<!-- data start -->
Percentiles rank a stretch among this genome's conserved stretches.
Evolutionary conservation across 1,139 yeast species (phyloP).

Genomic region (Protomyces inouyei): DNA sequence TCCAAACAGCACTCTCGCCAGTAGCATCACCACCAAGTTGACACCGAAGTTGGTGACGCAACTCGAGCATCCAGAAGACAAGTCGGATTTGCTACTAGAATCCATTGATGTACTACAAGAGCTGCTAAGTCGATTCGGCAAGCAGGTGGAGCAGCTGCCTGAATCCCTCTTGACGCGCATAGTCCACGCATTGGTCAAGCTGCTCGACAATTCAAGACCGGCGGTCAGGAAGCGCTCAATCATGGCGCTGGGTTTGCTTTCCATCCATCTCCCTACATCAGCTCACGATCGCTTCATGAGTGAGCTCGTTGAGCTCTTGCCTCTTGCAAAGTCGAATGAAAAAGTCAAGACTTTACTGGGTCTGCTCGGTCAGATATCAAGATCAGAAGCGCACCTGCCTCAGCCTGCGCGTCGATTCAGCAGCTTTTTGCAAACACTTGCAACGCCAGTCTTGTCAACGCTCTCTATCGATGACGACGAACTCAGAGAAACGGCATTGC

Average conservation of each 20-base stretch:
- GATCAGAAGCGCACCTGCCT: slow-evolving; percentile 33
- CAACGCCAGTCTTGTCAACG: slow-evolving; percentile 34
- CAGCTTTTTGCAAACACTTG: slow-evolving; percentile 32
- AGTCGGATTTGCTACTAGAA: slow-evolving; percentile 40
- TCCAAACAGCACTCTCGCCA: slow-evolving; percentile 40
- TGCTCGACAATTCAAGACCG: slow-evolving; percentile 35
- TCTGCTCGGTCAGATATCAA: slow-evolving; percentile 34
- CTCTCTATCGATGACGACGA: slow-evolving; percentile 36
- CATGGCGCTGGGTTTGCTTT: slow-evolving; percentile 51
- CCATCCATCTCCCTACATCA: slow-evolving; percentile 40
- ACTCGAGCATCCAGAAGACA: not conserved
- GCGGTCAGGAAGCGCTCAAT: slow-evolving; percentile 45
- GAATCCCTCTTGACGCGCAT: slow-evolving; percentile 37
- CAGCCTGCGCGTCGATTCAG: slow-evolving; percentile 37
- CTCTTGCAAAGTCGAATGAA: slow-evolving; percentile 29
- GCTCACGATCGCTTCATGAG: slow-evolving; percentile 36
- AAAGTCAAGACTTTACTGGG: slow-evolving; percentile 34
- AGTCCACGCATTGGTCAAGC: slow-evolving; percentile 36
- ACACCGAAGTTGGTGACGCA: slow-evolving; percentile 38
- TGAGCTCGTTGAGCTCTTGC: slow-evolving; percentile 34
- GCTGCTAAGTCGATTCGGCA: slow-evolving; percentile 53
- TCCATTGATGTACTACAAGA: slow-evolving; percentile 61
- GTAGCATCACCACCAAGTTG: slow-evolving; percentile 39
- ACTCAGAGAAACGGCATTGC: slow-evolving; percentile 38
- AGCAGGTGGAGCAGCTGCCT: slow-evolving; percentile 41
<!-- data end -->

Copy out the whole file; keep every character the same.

Percentiles rank a stretch among this genome's conserved stretches.
Evolutionary conservation across 1,139 yeast species (phyloP).

Genomic region (Protomyces inouyei): DNA sequence TCCAAACAGCACTCTCGCCAGTAGCATCACCACCAAGTTGACACCGAAGTTGGTGACGCAACTCGAGCATCCAGAAGACAAGTCGGATTTGCTACTAGAATCCATTGATGTACTACAAGAGCTGCTAAGTCGATTCGGCAAGCAGGTGGAGCAGCTGCCTGAATCCCTCTTGACGCGCATAGTCCACGCATTGGTCAAGCTGCTCGACAATTCAAGACCGGCGGTCAGGAAGCGCTCAATCATGGCGCTGGGTTTGCTTTCCATCCATCTCCCTACATCAGCTCACGATCGCTTCATGAGTGAGCTCGTTGAGCTCTTGCCTCTTGCAAAGTCGAATGAAAAAGTCAAGACTTTACTGGGTCTGCTCGGTCAGATATCAAGATCAGAAGCGCACCTGCCTCAGCCTGCGCGTCGATTCAGCAGCTTTTTGCAAACACTTGCAACGCCAGTCTTGTCAACGCTCTCTATCGATGACGACGAACTCAGAGAAACGGCATTGC

Average conservation of each 20-base stretch:
- GATCAGAAGCGCACCTGCCT: slow-evolving; percentile 33
- CAACGCCAGTCTTGTCAACG: slow-evolving; percentile 34
- CAGCTTTTTGCAAACACTTG: slow-evolving; percentile 32
- AGTCGGATTTGCTACTAGAA: slow-evolving; percentile 40
- TCCAAACAGCACTCTCGCCA: slow-evolving; percentile 40
- TGCTCGACAATTCAAGACCG: slow-evolving; percentile 35
- TCTGCTCGGTCAGATATCAA: slow-evolving; percentile 34
- CTCTCTATCGATGACGACGA: slow-evolving; percentile 36
- CATGGCGCTGGGTTTGCTTT: slow-evolving; percentile 51
- CCATCCATCTCCCTACATCA: slow-evolving; percentile 40
- ACTCGAGCATCCAGAAGACA: not conserved
- GCGGTCAGGAAGCGCTCAAT: slow-evolving; percentile 45
- GAATCCCTCTTGACGCGCAT: slow-evolving; percentile 37
- CAGCCTGCGCGTCGATTCAG: slow-evolving; percentile 37
- CTCTTGCAAAGTCGAATGAA: slow-evolving; percentile 29
- GCTCACGATCGCTTCATGAG: slow-evolving; percentile 36
- AAAGTCAAGACTTTACTGGG: slow-evolving; percentile 34
- AGTCCACGCATTGGTCAAGC: slow-evolving; percentile 36
- ACACCGAAGTTGGTGACGCA: slow-evolving; percentile 38
- TGAGCTCGTTGAGCTCTTGC: slow-evolving; percentile 34
- GCTGCTAAGTCGATTCGGCA: slow-evolving; percentile 53
- TCCATTGATGTACTACAAGA: slow-evolving; percentile 61
- GTAGCATCACCACCAAGTTG: slow-evolving; percentile 39
- ACTCAGAGAAACGGCATTGC: slow-evolving; percentile 38
- AGCAGGTGGAGCAGCTGCCT: slow-evolving; percentile 41